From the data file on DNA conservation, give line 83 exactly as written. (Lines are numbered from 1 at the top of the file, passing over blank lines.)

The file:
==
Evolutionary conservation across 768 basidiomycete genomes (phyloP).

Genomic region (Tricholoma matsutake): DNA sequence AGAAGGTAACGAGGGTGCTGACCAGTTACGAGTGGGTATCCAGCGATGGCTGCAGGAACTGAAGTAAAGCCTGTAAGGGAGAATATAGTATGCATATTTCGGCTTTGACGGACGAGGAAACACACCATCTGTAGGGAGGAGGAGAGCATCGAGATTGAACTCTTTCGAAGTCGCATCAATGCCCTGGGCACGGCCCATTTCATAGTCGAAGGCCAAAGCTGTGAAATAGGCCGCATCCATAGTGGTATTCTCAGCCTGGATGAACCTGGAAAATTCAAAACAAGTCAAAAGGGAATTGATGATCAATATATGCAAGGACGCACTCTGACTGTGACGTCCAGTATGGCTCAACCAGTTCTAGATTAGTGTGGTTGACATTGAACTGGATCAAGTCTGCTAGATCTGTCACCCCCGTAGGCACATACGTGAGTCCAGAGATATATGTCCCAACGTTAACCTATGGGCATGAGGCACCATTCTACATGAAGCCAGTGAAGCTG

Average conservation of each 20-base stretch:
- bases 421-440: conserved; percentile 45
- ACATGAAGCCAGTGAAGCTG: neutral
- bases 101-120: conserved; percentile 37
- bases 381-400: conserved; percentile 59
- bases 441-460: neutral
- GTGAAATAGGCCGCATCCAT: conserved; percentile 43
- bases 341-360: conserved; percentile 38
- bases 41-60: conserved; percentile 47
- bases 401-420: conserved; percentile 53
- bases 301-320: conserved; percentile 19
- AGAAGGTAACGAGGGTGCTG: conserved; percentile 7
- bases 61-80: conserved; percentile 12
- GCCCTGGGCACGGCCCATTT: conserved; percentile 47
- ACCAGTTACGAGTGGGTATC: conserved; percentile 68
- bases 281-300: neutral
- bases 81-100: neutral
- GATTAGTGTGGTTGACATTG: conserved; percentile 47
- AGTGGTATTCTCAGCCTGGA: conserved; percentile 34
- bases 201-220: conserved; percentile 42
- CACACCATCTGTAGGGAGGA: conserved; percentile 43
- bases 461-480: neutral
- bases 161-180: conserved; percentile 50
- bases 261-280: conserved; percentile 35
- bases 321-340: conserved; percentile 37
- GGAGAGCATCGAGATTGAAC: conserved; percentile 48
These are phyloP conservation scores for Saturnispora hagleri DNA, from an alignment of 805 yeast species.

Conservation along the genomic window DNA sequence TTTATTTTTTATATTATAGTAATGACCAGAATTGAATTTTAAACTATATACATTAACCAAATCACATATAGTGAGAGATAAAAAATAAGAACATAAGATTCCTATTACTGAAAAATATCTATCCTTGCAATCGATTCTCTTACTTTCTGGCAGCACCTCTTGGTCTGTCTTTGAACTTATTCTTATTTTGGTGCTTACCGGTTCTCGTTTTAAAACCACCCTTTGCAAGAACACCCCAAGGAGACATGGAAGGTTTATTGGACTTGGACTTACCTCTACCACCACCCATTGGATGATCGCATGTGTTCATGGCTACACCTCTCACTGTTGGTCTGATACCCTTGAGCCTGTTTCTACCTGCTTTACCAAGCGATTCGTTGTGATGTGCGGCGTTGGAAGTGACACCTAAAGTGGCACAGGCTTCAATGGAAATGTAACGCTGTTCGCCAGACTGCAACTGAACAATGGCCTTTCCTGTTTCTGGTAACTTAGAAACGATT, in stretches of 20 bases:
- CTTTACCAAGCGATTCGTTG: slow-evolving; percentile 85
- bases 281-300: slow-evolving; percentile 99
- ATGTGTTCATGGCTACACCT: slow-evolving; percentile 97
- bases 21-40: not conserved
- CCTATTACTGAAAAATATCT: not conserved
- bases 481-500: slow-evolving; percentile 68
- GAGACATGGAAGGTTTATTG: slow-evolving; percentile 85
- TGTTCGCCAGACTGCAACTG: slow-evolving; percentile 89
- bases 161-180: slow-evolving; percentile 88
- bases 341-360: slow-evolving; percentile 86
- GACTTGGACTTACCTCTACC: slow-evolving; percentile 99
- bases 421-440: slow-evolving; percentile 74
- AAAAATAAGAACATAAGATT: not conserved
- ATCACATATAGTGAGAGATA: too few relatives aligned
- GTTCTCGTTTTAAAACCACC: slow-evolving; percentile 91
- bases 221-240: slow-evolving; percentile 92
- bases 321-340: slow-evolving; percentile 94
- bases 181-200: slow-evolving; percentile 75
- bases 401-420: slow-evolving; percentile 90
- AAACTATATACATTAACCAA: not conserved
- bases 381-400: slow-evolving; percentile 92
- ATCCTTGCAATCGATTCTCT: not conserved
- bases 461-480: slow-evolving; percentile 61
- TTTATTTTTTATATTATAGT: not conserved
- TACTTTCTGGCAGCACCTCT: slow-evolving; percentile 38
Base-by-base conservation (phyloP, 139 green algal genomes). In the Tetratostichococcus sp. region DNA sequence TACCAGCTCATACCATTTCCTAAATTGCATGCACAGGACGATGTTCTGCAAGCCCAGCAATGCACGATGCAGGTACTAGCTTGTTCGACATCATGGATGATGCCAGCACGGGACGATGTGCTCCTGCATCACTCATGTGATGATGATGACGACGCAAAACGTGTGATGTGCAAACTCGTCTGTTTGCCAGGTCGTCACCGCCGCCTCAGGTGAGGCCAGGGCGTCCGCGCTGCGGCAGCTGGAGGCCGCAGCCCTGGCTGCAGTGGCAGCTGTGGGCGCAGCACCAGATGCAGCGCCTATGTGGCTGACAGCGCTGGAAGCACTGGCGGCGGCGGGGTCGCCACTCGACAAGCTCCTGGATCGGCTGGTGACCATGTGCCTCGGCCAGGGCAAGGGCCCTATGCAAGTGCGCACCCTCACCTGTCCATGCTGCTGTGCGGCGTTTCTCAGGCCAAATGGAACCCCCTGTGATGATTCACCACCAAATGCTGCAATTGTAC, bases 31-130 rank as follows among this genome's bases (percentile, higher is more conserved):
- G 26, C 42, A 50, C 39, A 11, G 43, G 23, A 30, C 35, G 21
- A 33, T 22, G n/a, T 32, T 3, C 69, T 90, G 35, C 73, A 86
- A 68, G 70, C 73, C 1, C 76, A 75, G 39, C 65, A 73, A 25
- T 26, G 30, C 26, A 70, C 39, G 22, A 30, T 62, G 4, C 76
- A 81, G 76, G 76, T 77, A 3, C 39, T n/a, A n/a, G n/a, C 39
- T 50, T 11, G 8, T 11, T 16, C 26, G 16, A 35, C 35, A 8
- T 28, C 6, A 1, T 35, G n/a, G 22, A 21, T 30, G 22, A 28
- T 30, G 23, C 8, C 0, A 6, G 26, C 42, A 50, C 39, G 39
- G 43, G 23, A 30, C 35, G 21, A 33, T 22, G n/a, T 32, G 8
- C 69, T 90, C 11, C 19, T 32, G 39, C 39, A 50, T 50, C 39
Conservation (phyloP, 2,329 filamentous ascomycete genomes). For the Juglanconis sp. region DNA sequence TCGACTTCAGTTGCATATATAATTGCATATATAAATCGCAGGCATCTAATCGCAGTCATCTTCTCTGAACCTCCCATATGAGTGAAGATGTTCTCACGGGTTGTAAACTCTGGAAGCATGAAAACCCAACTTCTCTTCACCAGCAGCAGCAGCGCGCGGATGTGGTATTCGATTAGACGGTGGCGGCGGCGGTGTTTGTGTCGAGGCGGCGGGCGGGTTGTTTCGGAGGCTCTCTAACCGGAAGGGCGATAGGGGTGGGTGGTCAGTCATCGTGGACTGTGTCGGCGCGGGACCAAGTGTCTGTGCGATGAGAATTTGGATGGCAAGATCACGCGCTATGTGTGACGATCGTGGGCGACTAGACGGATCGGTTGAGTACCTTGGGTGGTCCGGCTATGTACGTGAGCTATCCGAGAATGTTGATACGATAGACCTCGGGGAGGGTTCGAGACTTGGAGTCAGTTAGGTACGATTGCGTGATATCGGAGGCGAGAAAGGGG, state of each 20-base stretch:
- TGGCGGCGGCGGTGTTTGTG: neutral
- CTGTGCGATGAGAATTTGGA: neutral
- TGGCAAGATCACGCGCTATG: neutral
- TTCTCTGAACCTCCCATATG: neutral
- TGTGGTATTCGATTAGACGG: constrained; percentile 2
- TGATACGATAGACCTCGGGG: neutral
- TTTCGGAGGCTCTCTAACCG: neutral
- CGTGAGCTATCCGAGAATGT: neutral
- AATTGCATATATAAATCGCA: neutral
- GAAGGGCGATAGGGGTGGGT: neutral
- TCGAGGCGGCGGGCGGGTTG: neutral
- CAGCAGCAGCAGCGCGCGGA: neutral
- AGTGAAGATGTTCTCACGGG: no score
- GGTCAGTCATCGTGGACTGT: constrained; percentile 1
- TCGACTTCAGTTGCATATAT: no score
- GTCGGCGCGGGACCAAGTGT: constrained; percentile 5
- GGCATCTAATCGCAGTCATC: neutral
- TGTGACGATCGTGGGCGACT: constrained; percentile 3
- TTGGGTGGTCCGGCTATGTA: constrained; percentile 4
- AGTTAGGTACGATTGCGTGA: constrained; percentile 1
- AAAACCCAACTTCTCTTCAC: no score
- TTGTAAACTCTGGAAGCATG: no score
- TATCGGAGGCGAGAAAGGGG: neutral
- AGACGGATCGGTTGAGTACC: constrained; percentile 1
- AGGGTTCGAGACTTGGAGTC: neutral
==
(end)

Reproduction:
- GTCGGCGCGGGACCAAGTGT: constrained; percentile 5